by Caitlin M
The world was cold and impersonal, like an empty room. She always hated moving ? she never adjusted well to change.
?Sylvia,? her husband called from the car.
She turned around and looked at him.
They were surrounded by wheat fields, an endless stretch of nothing. The sun had grown cold, despite the warmth of the blue sky that stretched before her. She pulled her jean jacket close.
?C?mon, Sylvia. We?re leaving, hon.?
We?re leaving. She looked at the fields, but her head was filled with the crunching sound of his approaching footsteps. She didn?t want to hear him; she didn?t want to listen to his rationalizing. This was her home, and she didn?t want to leave it.
His hand was on her shoulder. ?Sylvia?? he asked.
She looked at him, and he pulled back. She had the brightest, most accusing eyes he had ever seen, and there was not a trace of humor anywhere on her face. Her wind-tangled hair fell in curls on her shoulders. She was frowning.
?It?s time to go,? he said.
She turned back to the fields and imagined that she saw an icy blue lake, man-made, one where they might have gone swimming in the summer and ice skating in the winter, if only someone had thought to put one there. The world was full of possibilities.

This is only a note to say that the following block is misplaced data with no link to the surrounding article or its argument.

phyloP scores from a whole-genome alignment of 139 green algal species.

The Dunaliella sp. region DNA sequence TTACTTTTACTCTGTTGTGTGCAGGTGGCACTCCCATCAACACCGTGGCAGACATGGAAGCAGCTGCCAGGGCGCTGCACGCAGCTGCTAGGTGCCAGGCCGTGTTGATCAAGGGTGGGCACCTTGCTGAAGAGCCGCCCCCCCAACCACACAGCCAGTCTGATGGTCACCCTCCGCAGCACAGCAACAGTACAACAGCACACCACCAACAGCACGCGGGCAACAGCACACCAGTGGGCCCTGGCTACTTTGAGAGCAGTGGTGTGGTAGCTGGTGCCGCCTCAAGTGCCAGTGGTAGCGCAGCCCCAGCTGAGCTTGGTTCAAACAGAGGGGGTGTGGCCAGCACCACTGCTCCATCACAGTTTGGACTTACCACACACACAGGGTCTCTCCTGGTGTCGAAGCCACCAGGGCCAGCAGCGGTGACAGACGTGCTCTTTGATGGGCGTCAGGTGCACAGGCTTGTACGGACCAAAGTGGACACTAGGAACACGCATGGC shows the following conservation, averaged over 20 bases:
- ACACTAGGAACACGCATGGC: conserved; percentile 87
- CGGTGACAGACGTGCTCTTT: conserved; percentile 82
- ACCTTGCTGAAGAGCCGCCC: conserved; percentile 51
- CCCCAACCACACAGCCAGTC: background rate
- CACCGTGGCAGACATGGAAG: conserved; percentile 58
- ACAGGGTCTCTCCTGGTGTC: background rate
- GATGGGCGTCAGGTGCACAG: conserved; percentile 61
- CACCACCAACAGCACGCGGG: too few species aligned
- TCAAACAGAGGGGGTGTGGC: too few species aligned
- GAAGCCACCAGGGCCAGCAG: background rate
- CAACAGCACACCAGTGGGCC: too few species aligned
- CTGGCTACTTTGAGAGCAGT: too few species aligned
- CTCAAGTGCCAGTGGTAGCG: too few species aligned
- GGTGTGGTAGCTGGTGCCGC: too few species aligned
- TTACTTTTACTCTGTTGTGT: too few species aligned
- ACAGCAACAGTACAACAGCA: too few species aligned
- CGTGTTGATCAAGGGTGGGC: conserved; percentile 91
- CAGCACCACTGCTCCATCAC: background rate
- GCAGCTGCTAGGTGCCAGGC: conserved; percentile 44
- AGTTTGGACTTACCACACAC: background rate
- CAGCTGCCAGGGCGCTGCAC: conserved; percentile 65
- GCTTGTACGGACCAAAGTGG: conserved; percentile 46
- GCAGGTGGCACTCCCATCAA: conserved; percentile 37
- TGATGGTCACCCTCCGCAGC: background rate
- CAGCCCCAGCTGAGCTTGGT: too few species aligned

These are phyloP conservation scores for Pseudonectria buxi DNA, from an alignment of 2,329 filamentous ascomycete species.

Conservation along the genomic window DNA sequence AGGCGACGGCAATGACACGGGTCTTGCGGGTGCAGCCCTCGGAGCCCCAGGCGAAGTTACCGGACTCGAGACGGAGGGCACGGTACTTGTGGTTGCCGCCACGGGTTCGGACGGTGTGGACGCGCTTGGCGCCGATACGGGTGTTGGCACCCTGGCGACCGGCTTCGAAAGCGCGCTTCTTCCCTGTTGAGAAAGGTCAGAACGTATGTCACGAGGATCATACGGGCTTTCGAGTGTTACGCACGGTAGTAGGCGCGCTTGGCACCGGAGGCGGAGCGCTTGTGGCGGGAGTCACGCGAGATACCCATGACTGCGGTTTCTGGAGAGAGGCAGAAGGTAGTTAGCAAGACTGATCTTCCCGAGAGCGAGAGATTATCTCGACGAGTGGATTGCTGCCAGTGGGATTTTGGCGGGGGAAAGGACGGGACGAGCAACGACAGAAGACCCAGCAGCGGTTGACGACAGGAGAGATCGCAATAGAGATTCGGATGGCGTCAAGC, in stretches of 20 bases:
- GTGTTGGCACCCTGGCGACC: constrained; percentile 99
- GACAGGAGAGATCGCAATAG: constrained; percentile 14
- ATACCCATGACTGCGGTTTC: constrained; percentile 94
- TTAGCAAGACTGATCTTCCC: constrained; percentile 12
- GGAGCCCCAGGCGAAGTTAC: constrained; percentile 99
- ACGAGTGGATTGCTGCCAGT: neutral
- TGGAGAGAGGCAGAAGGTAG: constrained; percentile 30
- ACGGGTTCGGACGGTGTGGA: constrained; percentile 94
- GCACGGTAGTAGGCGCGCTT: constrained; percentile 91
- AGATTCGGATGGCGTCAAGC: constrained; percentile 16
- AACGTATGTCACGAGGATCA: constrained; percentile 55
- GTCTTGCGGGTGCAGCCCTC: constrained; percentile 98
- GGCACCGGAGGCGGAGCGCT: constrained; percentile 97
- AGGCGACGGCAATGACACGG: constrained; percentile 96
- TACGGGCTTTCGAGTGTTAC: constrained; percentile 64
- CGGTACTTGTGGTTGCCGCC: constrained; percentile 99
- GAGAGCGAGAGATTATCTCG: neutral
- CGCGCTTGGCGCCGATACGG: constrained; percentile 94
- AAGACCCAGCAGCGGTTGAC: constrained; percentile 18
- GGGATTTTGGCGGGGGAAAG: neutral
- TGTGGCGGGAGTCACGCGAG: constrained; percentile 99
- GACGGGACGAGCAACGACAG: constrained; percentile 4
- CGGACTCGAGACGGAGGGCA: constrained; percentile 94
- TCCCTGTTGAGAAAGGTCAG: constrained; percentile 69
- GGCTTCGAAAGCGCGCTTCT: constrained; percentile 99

She couldn?t believe he was taking them away from all of this.
His arms came around her shoulders and he squeezed her tight. ?I know you?ll miss it, but we have to get to Michigan. I promised my boss that we?d be all moved in by tomorrow.?
The corner of her mouth lifted with a smile, but her eyes were still cold and far away. ?That isn?t an awful lot of time,? she said.
Her husband nodded. ?No, it isn?t.?
We have to go. We have to go.
He got her back into the car, where the kids were playing in the back seat. They looked at her with wide, strange eyes that sent her accusations when she got in. They seemed to know that they were leaving forever.
We have to go. We couldn?t make our lives here, she thought as they drove.
Sylvia started to cry, and his hand was on her shoulder, but he kept driving.